Fiberglass is a composite material widely used in the automotive
industry, kit cars are often made from fiberglass as are many
sports cars including the Chevrolet Corvette.
Fiberglass is an incredibly versatile material and it comes in
several forms. Almost everyone has seen fiberglass insulation
and anyone who has touched it will recall the itchy feeling often
with a little rash which develops afterwards. This Is because
the minute shards of glass cut into the skin and cause irritation.
fiberglass used in the automotive industry is different from
insulation fiberglass. It usually comes in a mat, tissue or
cloth, although a chopped strand mixed with resin is often used
for large applications such as boat hulls.
with Fiberglass is an unpleasant business due to the fumes from
the resin and itchiness of the fiberglass. Whenever you are
working with fiberglass use gloves, overalls and a respirator,
take frequent breaks for fresh air if you are in a confined
space. To reduce the itching of fiberglass try not to scratch
. Instead wash the affected areas gently with cool water as
often as possible.
Gelcoats are the shiny face of fiberglass, gelcoats are what
you see on most fiberglass vehicles (which haven't been painted)
or boat hulls. Gelcoats consist of a thick gel-like resin mixed
with a colored pigment, it is the first thing laid into a mold
and therefore when the mold is removed it becomes the exterior.
Below is simple diagram showing how many fiberglass bodies are
constructed, there are other methods and this is just a common
Fiberglass tissue as the name suggests is a very thin tissue
like layer of fiberglass, it is very smooth and porous and the
tissue sits underneath the gelcoat. Tissue helps to smooth out
the inherent roughness of fiberglass matting, while also adding
Fiberglass matting makes up the bulk of any fiberglass bodied
car. Several layers are built up one on top of another until
the desired thickness and strength is achieved. This is what
you might see if you look at the inside of a fiberglass panel.
Fiberglass cloth is strong and is often used where it may be
visible and therefore aesthetics are important. One of the downsides
of fiberglass cloth is that because the strands are neatly woven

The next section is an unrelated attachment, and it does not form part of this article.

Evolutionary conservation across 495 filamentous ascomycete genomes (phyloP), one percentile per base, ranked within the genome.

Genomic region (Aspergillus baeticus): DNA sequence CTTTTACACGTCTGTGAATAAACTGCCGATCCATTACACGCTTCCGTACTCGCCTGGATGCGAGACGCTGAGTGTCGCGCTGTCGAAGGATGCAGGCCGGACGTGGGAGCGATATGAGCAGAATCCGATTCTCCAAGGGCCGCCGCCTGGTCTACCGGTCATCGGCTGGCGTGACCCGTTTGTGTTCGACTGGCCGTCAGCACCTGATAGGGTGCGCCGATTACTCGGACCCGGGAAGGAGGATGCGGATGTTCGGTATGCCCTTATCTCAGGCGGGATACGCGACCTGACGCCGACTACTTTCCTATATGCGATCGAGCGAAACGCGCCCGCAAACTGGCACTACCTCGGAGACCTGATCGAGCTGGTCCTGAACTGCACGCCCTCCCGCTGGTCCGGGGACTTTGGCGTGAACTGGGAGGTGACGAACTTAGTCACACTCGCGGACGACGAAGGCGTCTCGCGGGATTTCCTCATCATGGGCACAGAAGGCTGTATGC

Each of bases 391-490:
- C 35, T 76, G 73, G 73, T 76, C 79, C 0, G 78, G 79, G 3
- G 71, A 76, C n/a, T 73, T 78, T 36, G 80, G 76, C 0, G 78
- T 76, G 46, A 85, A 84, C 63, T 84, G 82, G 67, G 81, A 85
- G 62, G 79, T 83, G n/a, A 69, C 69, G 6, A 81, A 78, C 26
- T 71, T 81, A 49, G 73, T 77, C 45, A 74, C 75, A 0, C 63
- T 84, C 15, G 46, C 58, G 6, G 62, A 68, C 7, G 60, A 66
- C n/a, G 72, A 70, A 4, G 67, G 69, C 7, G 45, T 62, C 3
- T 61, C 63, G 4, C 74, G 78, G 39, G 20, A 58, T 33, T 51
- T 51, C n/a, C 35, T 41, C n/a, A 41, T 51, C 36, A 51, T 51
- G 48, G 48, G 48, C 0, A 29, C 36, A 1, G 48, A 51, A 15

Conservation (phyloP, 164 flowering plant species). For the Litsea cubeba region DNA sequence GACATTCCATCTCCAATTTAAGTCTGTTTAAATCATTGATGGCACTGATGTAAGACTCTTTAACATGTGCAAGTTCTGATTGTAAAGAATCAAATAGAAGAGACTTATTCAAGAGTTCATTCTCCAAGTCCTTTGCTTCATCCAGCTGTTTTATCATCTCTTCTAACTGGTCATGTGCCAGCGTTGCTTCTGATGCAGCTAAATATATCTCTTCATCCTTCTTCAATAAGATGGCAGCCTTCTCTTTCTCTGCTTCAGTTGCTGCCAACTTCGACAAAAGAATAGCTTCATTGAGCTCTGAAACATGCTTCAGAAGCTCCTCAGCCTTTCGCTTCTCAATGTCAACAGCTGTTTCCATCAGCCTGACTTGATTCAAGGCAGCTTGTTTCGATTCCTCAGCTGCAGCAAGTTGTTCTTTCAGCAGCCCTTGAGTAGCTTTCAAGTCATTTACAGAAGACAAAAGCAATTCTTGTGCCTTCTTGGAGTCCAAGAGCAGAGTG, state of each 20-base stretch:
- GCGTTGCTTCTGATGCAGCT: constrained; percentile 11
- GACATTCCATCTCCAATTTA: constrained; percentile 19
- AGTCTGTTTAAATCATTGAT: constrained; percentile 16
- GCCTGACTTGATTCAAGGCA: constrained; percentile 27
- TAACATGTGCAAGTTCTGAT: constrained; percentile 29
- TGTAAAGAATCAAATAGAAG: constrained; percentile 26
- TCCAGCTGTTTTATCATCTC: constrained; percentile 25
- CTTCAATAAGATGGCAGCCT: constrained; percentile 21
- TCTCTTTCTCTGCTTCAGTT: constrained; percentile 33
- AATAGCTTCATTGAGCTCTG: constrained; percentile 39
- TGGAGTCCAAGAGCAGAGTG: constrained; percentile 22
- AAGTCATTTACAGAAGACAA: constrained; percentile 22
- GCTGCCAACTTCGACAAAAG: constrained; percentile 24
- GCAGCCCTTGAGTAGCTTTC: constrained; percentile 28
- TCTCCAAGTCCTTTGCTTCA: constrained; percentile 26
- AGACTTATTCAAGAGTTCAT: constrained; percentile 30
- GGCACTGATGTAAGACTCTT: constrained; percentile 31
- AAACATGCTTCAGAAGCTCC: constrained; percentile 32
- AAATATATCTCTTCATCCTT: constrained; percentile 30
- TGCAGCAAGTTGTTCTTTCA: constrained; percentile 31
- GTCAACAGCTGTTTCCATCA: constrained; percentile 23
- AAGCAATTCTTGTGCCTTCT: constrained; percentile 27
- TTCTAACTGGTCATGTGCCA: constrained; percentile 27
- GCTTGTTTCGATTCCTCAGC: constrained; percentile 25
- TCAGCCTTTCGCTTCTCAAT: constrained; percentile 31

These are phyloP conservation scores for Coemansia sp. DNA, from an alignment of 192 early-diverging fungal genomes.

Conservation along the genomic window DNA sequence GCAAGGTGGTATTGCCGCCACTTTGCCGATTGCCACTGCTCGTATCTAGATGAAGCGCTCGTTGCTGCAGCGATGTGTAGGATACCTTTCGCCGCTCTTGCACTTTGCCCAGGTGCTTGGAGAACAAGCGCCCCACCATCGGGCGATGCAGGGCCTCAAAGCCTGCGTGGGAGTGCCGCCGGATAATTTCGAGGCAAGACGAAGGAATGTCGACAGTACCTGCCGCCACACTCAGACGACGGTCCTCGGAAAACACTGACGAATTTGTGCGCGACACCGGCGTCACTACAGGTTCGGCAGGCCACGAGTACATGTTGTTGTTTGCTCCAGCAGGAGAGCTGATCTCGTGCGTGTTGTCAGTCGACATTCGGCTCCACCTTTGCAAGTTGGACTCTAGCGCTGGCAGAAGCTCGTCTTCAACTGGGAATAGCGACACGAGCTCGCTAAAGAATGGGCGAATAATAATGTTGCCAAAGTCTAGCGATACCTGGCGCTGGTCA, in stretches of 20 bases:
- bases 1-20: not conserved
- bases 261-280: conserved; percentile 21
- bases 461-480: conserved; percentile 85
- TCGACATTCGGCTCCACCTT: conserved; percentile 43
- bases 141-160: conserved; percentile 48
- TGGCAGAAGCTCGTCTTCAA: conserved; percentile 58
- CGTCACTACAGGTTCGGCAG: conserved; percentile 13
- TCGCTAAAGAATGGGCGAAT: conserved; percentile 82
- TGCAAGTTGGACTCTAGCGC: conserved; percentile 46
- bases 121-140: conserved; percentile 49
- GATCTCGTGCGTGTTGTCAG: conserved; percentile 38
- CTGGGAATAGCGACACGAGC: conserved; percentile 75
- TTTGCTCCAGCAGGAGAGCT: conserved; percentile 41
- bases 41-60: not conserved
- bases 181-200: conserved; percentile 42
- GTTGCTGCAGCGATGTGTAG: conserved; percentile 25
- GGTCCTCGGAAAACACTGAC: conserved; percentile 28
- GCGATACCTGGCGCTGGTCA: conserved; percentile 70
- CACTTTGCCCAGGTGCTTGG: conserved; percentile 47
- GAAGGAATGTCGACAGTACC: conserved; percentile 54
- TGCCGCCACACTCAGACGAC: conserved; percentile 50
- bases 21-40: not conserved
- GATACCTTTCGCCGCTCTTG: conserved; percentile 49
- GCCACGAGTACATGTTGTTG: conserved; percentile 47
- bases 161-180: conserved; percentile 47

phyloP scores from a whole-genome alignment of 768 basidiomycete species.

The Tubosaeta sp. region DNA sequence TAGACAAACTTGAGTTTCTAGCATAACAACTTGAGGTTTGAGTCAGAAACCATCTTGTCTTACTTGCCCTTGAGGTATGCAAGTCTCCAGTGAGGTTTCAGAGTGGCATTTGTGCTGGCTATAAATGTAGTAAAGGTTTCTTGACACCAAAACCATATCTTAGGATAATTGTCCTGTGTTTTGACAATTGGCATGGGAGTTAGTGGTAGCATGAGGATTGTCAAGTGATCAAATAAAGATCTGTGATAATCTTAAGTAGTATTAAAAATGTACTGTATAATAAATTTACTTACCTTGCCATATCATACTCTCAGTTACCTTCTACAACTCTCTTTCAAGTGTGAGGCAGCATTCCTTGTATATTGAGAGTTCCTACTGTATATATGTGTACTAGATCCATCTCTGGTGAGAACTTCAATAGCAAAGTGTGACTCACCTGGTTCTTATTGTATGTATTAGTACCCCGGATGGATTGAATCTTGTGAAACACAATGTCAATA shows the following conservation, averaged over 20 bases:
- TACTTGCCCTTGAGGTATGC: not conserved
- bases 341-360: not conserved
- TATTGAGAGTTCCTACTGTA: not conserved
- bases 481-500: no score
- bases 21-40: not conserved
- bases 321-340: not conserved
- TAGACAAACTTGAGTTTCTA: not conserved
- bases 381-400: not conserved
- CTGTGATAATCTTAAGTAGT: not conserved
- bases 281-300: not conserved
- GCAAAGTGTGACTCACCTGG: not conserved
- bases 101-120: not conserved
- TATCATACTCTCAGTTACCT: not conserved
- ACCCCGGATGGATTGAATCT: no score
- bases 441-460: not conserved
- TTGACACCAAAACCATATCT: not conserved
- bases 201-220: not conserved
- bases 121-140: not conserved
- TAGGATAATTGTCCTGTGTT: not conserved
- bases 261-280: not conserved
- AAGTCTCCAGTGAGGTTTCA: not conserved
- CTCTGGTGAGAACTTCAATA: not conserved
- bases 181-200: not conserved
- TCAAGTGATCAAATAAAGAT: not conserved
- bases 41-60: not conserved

the layers do not intermesh like they do with the disorganised
and loose strands on the fiberglass mat. Therefore the layers
of cloth sit on top of one another, rather than meshing together
like the fiberglass mat.
Resin and Hardener
Without resin the fiberglass itself would be useless for building
anything requiring rigidity. Resin is mixed with a catalyst
before application to the fiberglass. The drying process involves
a chemical reaction which has several variables including, the
amount of catalyst, temperature, humidity, and any water present
in the fiberglass resin (water shouldn't be there!).
As a personal example I once added sand to fiberglass resin
to achieve a rough texture needed for this particular application.
The sand was ever so slightly damp. The resin without sand dried
quickly and without event, the resin with sand in took several
days to fully harden.
When the chemical reaction between the catalyst and fiberglass
resin takes place heat is produced, depending on the thickness
of the resin the temperatures can get quite hot. Enough to melt
plastic in extreme cases.
The results which can be achieved with fiberglass are quite
impressive. Its properties allow anyone to make an exotic bodyshell
for a car. Once fully hardened and sealed with resin or a gelcoat
fiberglass is waterproof, relatively light weight and when done
properly it is extremely strong. It is reasonably inexpensive
when compared to the alternatives, in short it is an ideal material
for the automotive field.